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Discussion Starter · #19 ·
Congratulations! You now qualify as a shade tree mechanic. Our motto is "If it doesn't fit, get a bigger hammer."

An alternate technique would be to loosen/remove the spokes as you did, loop a wide strap/belt/rope through the opening, tie the strap around a post/tree and yank on the wheel. This is less likely to ding the rim compared to hitting with a hammer. If a low spot will not come out of a wheel when you completely loosen the spokes at the low spot and tighten everything else then you have a bent rim. It will never be great but this technique will result in a rideable wheel.
The hammer routine was the last resort on a wheel that I didn't care if I screwed up. I just didn't want it to get the best of me. :mad2: I actually did remove the spokes in the flat area and hung it over a horizontal pipe and hung on it like a wild ape. That sucker wouldn't budge. That's when the shade tree mechanic in me came out. Rim still looks good and is still functional. I won this round. :)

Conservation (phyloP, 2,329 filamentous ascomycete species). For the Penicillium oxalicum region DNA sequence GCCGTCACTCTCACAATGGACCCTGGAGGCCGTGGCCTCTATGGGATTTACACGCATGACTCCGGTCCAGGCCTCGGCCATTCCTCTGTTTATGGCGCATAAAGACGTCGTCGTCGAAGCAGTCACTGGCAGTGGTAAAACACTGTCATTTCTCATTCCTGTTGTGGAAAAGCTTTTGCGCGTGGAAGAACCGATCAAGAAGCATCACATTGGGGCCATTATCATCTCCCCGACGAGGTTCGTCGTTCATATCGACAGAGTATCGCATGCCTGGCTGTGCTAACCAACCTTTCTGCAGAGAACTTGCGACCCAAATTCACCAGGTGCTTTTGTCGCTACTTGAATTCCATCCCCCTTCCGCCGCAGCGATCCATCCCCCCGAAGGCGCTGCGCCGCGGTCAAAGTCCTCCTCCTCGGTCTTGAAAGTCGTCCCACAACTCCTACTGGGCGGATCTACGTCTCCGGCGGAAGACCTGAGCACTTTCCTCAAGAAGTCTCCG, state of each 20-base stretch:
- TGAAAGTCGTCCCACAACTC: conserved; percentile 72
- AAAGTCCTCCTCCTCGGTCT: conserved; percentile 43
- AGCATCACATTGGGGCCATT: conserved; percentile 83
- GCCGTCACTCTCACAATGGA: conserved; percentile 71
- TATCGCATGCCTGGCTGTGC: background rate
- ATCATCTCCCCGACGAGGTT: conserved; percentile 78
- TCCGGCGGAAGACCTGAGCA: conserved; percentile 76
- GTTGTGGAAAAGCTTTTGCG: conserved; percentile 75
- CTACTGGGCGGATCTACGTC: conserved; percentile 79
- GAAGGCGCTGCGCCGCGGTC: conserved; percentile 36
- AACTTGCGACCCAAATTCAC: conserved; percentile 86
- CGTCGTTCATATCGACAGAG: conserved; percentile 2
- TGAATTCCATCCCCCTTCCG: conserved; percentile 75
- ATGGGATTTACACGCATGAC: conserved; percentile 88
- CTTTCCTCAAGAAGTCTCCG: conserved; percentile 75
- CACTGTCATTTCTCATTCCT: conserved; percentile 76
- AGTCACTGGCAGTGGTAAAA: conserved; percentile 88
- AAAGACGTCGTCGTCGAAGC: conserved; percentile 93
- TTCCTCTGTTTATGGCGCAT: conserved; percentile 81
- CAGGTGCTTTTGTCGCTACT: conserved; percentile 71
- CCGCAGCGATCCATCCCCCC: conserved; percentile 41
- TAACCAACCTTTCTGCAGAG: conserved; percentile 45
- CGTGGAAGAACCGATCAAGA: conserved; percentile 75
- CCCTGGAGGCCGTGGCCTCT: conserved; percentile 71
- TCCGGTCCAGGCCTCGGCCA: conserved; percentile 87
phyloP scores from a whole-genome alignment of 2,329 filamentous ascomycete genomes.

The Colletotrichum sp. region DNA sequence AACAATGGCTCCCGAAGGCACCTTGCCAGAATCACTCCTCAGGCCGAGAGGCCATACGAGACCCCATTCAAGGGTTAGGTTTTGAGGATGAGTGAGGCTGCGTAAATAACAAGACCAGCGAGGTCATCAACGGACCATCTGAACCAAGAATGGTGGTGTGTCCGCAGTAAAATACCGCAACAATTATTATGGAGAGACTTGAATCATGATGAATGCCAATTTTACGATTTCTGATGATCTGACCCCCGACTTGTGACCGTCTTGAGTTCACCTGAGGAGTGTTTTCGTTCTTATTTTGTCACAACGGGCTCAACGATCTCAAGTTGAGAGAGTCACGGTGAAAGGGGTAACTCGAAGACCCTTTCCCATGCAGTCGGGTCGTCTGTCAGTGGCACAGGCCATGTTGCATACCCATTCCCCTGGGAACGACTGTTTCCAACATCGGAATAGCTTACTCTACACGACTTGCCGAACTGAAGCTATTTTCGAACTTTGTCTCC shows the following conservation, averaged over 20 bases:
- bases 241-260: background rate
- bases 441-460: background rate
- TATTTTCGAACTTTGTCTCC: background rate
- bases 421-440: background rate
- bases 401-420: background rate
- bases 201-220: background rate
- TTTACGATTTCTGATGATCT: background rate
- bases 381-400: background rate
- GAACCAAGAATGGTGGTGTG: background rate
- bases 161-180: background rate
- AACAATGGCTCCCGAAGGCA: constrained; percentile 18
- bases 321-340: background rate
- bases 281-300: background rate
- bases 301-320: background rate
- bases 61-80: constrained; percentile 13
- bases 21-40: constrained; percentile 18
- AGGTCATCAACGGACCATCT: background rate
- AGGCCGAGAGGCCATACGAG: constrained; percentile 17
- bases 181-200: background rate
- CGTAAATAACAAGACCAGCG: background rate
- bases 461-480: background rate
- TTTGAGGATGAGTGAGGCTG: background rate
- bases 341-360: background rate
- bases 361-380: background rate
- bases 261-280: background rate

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Starting from scratch, tension up the wheel to almost slack. Just enough tension so nothing is technically loose. Now do all your radial and lateral truing! With such low tension is very easy.

Once its nearly perfect, start adding tension. Get it to about 1/4 max tension and again true the whole thing. It shouldnt need much. Recheck at 1/2 your tension goal, then tension the whole thing up. You should have a hop-less wheel now! You should also have pretty even tension. The big key is to not turn the nipples more than half a turn. Some guys even do 1/4s. The less the better, just takes longer.